“Everyone loves spring. Everything emerges and straightens up. It’s like nature’s erection.”
Violets, mauve crocuses and small yellow butterflies that match the primroses, almond blossom and mimosa – wattle to you. It’s spring, but about a month early. We’re eating broad beans and asparagus outdoors — at lunchtime anyway — and the days are longer, the sunshine brighter and the sunrises and sunsets deeper.
The house doesn’t smell doggy any more as we can throw open the doors and windows — and now the ground is no longer frozen the dogs are able to dig deeper holes to trip me up, but unfortunately they’re not large enough to plant trees in. Driving back after dinner last night a fluffy animal — not a fox or a badger, too big for a weasel, maybe a pine marten — ran all the way up the drive in front of me.
President Macron seemed stymied for a while, but now he is focusing on the EU May elections and what he calls “freedom, protection and progress”, having tried to speak to mayors throughout the country and launched a ‘Great National Debate’ in which over a million people have participated so far. Some reforms have been put on hold, but what is the government going to do with all that data? Anyway, perhaps it is the people who should be asking the questions and not the government. The President may gain support abroad, but there is cynicism at home.
The Gilets Jaunes — Yellow Vests — are still going strong. They’ve been out every Saturday since November 17, and have destroyed most of France’s speed cameras and ruined many small businesses. By mid-February the damage had been estimated at about 30 million euros, half of that in Paris. As Ross Clark wrote recently in The Spectator, “Macron is learning the hard way what happens to politicians who get too carried away with green taxes: the rise of the gilets jaunes has shown the hazards of unleashing policies designed around the needs of cities on to rural populations, for whom, for the moment, old-fashioned cars provide the sole means of practical transport.”
Meanwhile France is squabbling with her neighbours — quite apart from Brexit. First came a diplomatic row with Italy, and France withdrew her ambassador for a week for the first time since 1940. Apart from the Italian populist leaders’ support for the Yellow Vests, there are problems with the planned Lyon-Turin rail link as well as the merger between French shipbuilder Chantiers de l’Atlantique and Italy’s Fincantieri. To make amends for that and ‘intemperate’ language on both sides, the Italian President has been invited to Amboise, where Leonardo da Vinci lived and worked, to celebrate the 500th anniversary of his death.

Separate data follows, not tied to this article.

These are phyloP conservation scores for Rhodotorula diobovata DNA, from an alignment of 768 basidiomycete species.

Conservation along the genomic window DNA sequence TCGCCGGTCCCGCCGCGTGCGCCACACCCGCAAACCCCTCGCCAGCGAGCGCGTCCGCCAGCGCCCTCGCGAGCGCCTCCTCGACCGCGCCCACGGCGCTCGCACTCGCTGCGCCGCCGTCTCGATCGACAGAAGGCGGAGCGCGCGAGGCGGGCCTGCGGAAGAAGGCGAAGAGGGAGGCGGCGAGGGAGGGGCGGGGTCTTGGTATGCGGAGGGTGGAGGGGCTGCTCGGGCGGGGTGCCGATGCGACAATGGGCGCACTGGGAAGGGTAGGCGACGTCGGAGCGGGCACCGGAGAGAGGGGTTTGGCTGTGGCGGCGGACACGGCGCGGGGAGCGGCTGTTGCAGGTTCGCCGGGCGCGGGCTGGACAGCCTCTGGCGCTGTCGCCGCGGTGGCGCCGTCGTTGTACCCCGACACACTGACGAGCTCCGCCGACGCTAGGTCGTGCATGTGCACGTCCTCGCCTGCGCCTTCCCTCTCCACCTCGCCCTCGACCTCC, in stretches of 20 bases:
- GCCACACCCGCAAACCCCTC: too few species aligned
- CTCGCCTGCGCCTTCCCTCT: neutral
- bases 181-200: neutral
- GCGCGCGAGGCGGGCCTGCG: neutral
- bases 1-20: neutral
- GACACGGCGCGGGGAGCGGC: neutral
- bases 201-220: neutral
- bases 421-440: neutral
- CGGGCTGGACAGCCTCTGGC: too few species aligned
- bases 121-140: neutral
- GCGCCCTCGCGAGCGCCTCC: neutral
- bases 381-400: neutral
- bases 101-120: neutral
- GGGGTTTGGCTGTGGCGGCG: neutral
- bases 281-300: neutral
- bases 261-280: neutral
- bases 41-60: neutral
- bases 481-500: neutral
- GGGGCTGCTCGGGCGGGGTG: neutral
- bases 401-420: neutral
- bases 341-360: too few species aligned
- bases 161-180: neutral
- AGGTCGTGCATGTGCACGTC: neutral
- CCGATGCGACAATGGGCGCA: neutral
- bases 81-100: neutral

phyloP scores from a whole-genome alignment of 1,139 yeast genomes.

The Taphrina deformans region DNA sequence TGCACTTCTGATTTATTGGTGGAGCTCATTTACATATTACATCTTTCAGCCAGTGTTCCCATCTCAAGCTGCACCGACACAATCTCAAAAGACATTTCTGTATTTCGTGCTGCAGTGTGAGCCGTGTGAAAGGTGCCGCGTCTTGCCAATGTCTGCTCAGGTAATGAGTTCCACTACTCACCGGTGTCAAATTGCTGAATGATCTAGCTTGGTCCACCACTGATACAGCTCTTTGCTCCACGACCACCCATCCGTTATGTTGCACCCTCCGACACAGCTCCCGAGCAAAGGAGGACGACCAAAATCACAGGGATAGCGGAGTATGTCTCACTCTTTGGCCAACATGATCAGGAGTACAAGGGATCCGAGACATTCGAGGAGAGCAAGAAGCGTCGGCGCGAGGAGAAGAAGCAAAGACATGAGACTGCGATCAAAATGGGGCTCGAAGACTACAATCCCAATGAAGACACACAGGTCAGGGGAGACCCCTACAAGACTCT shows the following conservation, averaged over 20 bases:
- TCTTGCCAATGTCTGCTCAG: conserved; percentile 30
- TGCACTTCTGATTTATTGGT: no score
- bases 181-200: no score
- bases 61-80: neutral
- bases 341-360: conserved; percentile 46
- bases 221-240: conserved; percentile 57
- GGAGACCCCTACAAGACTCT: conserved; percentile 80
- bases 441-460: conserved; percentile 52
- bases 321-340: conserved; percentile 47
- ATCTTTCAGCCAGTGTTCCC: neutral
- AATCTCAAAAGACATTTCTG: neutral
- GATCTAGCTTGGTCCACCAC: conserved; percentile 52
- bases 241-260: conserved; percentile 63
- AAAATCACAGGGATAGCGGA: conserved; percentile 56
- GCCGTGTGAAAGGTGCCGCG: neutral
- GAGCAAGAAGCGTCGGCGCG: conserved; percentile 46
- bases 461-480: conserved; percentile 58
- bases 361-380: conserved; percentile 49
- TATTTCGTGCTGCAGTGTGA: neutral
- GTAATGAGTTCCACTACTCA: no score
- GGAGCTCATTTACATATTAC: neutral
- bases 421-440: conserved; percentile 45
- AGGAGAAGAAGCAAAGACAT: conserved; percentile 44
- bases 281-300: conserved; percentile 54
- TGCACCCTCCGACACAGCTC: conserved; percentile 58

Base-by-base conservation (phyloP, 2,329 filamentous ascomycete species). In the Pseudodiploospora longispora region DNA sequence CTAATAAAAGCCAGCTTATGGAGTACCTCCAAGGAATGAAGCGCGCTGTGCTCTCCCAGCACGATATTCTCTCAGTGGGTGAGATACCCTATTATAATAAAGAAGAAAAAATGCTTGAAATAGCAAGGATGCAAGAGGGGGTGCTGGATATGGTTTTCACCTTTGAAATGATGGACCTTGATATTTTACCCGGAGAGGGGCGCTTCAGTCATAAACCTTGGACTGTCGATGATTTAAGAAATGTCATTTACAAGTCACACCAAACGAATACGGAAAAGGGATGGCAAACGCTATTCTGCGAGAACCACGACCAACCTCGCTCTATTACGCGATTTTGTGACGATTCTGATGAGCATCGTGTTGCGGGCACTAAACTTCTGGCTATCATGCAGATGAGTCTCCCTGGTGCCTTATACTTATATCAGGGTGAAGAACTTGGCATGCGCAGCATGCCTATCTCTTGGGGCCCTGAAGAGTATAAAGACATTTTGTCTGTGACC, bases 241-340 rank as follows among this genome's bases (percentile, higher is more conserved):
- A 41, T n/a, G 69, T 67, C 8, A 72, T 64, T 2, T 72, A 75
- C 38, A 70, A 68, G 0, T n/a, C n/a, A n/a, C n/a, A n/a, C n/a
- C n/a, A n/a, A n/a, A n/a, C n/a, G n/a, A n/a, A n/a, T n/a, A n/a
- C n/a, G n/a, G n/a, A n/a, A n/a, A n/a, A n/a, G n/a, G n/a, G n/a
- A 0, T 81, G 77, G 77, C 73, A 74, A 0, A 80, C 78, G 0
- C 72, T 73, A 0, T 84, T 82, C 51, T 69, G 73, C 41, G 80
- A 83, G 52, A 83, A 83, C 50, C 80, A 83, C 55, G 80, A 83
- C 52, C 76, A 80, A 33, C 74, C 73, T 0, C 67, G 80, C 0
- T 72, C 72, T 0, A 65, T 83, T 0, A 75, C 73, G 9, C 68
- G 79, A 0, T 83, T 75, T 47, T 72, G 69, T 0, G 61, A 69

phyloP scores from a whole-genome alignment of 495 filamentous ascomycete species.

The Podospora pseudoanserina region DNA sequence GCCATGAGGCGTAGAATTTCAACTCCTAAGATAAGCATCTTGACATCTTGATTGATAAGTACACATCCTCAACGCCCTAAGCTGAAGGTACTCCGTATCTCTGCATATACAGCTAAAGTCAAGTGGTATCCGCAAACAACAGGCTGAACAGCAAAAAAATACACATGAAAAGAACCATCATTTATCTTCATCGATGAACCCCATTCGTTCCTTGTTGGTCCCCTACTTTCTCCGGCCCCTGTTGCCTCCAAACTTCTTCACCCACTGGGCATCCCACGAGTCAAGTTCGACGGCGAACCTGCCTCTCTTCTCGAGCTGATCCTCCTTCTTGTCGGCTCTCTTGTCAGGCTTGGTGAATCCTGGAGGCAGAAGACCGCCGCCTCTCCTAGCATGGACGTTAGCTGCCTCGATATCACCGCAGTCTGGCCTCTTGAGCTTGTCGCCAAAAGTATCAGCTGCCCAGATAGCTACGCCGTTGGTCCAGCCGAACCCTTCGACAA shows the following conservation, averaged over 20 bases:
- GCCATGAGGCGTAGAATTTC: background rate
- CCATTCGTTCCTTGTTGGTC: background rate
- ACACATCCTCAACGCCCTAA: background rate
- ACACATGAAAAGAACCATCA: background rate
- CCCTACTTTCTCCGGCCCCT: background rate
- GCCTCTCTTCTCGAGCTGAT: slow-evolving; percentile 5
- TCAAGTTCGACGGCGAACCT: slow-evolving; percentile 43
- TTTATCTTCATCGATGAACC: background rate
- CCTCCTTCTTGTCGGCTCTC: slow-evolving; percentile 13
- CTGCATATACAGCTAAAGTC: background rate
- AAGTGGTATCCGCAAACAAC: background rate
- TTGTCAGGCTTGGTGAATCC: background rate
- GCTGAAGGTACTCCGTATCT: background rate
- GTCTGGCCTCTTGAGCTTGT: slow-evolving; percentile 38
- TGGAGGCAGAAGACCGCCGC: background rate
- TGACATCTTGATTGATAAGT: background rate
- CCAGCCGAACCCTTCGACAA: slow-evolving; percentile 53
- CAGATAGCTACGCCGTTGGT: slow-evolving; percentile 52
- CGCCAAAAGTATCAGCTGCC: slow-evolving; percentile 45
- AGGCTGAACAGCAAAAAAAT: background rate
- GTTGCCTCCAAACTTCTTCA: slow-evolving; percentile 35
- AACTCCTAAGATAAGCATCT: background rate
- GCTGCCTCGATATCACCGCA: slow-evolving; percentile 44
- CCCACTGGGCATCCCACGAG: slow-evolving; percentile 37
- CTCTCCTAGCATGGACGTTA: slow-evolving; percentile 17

And then Germany — disagreements over the US$11 billion Russian pipeline Nord Stream II, an existential threat to the Ukraine. Now with Holland too, who increased their stake in Air France to 14 per cent without telling anyone.
In France, state funerals usually seem to cheer everyone up, but Brigitte Macron attended Michel Legrand’s without her husband and Karl Lagerfeld refused to have one at all — and has apparently left his beloved Birman, Choupette, the richest cat in the world.
Since Dolce & Gabbana terminally offended China with a mocking video, Gucci and Burberry have both tried to sell products so offensive that they have had to withdraw them, and now Decathlon has joined the club with a sports hijab, which created such an outcry that plans to sell it in France have been cancelled.
Then the French media was shaken up by senior journalists and PR executives in a Facebook club called the Ligue of LOL cyberbullying female journalists, writers and activists over the past 10 years.
On the bright side though, there are brilliant exhibitions on in Paris this spring: from Leonardo Da Vinci and the Italian Renaissance at the Beaux-Arts to Vasarely and Ellsworth Kelly at the Centre Pompidoux, and Franz Marc / August Macke at the Orangerie. Calder – Picasso is on at the re-opened Musée Picasso and the Courtauld collection from London is at the Vuitton Foundation.
Australia has finally agreed to buy 12 conventionally powered attack submarines for A$50 billion, custom designed by France’s Naval Group, which will build them in a new shipyard in South Australia. The first ships are to be delivered in the 2030s, the last about 20 years later.
Spring is here, spring is here
Life is skittles and life is beer
I think the loveliest time of the year
Is the spring, I do, don’t you? Course you do